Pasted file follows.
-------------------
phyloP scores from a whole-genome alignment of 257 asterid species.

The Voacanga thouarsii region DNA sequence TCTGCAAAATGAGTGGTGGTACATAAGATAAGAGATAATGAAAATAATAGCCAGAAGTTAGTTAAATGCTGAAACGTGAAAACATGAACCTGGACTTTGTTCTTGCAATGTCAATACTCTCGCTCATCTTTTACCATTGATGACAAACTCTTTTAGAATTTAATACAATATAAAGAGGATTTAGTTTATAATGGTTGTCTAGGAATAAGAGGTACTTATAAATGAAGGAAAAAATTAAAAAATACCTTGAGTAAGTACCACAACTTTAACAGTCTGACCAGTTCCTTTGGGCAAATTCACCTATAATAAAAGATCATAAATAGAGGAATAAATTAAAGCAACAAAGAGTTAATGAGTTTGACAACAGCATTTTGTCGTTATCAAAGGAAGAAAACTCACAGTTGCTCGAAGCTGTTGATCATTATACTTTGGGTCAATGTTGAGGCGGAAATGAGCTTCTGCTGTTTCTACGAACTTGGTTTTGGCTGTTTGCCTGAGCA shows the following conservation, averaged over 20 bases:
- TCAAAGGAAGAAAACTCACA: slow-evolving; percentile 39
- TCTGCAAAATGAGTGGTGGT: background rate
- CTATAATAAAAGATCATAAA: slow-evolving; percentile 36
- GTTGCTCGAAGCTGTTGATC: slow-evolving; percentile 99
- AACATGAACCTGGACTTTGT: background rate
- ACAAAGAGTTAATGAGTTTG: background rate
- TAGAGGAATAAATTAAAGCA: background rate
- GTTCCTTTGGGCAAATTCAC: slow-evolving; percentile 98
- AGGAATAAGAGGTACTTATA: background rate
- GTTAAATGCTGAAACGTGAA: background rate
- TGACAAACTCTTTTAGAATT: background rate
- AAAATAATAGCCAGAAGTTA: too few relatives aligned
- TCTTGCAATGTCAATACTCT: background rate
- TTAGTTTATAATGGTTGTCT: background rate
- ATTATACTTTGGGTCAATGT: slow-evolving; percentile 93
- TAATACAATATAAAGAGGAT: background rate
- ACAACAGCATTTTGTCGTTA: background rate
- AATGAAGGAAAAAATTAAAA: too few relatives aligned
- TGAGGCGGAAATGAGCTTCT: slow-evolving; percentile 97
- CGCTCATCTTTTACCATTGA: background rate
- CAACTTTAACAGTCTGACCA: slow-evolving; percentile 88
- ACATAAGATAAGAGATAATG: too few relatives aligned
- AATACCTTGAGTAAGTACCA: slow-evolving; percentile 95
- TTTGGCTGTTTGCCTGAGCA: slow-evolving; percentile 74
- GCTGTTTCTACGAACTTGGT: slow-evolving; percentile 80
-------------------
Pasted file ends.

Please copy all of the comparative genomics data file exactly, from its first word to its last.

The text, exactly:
phyloP scores from a whole-genome alignment of 257 asterid species.

The Voacanga thouarsii region DNA sequence TCTGCAAAATGAGTGGTGGTACATAAGATAAGAGATAATGAAAATAATAGCCAGAAGTTAGTTAAATGCTGAAACGTGAAAACATGAACCTGGACTTTGTTCTTGCAATGTCAATACTCTCGCTCATCTTTTACCATTGATGACAAACTCTTTTAGAATTTAATACAATATAAAGAGGATTTAGTTTATAATGGTTGTCTAGGAATAAGAGGTACTTATAAATGAAGGAAAAAATTAAAAAATACCTTGAGTAAGTACCACAACTTTAACAGTCTGACCAGTTCCTTTGGGCAAATTCACCTATAATAAAAGATCATAAATAGAGGAATAAATTAAAGCAACAAAGAGTTAATGAGTTTGACAACAGCATTTTGTCGTTATCAAAGGAAGAAAACTCACAGTTGCTCGAAGCTGTTGATCATTATACTTTGGGTCAATGTTGAGGCGGAAATGAGCTTCTGCTGTTTCTACGAACTTGGTTTTGGCTGTTTGCCTGAGCA shows the following conservation, averaged over 20 bases:
- TCAAAGGAAGAAAACTCACA: slow-evolving; percentile 39
- TCTGCAAAATGAGTGGTGGT: background rate
- CTATAATAAAAGATCATAAA: slow-evolving; percentile 36
- GTTGCTCGAAGCTGTTGATC: slow-evolving; percentile 99
- AACATGAACCTGGACTTTGT: background rate
- ACAAAGAGTTAATGAGTTTG: background rate
- TAGAGGAATAAATTAAAGCA: background rate
- GTTCCTTTGGGCAAATTCAC: slow-evolving; percentile 98
- AGGAATAAGAGGTACTTATA: background rate
- GTTAAATGCTGAAACGTGAA: background rate
- TGACAAACTCTTTTAGAATT: background rate
- AAAATAATAGCCAGAAGTTA: too few relatives aligned
- TCTTGCAATGTCAATACTCT: background rate
- TTAGTTTATAATGGTTGTCT: background rate
- ATTATACTTTGGGTCAATGT: slow-evolving; percentile 93
- TAATACAATATAAAGAGGAT: background rate
- ACAACAGCATTTTGTCGTTA: background rate
- AATGAAGGAAAAAATTAAAA: too few relatives aligned
- TGAGGCGGAAATGAGCTTCT: slow-evolving; percentile 97
- CGCTCATCTTTTACCATTGA: background rate
- CAACTTTAACAGTCTGACCA: slow-evolving; percentile 88
- ACATAAGATAAGAGATAATG: too few relatives aligned
- AATACCTTGAGTAAGTACCA: slow-evolving; percentile 95
- TTTGGCTGTTTGCCTGAGCA: slow-evolving; percentile 74
- GCTGTTTCTACGAACTTGGT: slow-evolving; percentile 80